The Australian Resources Atlas, published by the Commonwealth Division of National Mapping, lists minerals under the headings Very Large, Adequate and Inadequate. It is instructive to inspect this information together with the History of Tide Recording and to see that many of the locations at which records were taken coincide with those of mineral deposits. Up till 1900, apart from regions with increasing populations, including Sydney (CC), Brisbane (BB), Melbourne (LD) to Adelaide (OH) and Bunbury (BU) to Perth (FM), attention was focused on the Queensland Coast, along which much of the shipping to the East Coast passed until just before the First World War. Following this war, recording of tides and development recommenced until the Depression interfered. The Second World War saw a resumption of harbour building not only along the East Coast, but also around the North-West Coast. Torres Strait intermittently received attention during these periods.
In the Late Fifties, development started in earnest as the export of minerals grew. Permanently recording tide gauges were installed at many locations. One is tempted to ask how many of the dots on this chart reflect dashed hopes and failures of new coastal centres and back-country enterprises and whether similar stories will be repeated at some of the locations which are going ahead today, as their mineral supplies fail or the world market for minerals and primary products shrinks.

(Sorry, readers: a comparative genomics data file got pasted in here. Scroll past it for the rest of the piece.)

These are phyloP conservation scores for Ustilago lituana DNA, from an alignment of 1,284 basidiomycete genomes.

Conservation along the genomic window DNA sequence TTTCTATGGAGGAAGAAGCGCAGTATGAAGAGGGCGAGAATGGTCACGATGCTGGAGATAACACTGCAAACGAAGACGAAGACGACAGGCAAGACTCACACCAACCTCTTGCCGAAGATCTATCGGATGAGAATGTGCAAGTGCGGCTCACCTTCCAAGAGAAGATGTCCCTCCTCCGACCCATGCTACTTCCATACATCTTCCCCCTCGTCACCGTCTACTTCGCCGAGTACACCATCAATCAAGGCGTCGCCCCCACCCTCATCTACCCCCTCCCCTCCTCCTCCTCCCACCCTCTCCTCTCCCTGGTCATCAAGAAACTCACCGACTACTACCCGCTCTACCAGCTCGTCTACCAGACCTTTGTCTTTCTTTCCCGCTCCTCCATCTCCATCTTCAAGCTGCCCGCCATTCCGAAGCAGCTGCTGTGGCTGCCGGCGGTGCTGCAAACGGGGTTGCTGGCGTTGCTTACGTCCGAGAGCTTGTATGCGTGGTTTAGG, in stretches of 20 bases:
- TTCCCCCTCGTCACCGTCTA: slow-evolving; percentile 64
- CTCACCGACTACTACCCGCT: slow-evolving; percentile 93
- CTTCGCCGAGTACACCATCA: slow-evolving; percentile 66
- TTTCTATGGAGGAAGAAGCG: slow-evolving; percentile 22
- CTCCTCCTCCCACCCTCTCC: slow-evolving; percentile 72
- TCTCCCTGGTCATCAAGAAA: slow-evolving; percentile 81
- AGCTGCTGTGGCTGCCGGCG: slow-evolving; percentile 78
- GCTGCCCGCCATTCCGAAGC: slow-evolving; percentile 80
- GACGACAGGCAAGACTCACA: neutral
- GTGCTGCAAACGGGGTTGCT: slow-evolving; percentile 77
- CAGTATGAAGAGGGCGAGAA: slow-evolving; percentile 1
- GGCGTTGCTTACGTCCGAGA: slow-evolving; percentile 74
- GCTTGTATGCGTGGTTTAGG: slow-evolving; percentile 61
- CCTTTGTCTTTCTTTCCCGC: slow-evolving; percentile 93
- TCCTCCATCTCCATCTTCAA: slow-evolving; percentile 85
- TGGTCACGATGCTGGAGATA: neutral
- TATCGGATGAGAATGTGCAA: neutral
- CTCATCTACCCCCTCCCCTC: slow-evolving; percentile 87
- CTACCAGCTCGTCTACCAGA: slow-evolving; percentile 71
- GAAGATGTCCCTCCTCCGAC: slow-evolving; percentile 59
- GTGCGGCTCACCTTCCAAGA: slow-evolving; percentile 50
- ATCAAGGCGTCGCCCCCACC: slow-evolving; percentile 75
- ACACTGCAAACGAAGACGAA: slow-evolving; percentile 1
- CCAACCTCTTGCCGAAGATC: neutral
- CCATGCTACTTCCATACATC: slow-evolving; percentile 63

The distribution of the Coastal Population of the Census 1971 in conjunction with the above information indicates the pollution potential of Man's presence along Australia's Coast.
Australia's richness is best demonstrated by the Large Mineral Deposits which have increased substantially since 1970. These include aluminium, coal, iron, lead, manganese, salt and zinc and are found between Cooktown (CT) and Cairns (CA), Townsville (TL) and Bundaberg (BG), Newcastle (NC) and Port Kembla (PK), around North-East Tasmania, between Albany (AL) and Bunbury (BU), Dampier (PD) and Port Hedland (PH) and in the Gulf of Carpentaria.
Among the Inadequate Reserves of 1970, petroleum held a special place. Since then the large deposits on the North-West Shelf and in Bass Strait have been opened up, while exploration in the region of the Great Barrier Reef has been restrained for environmental reasons.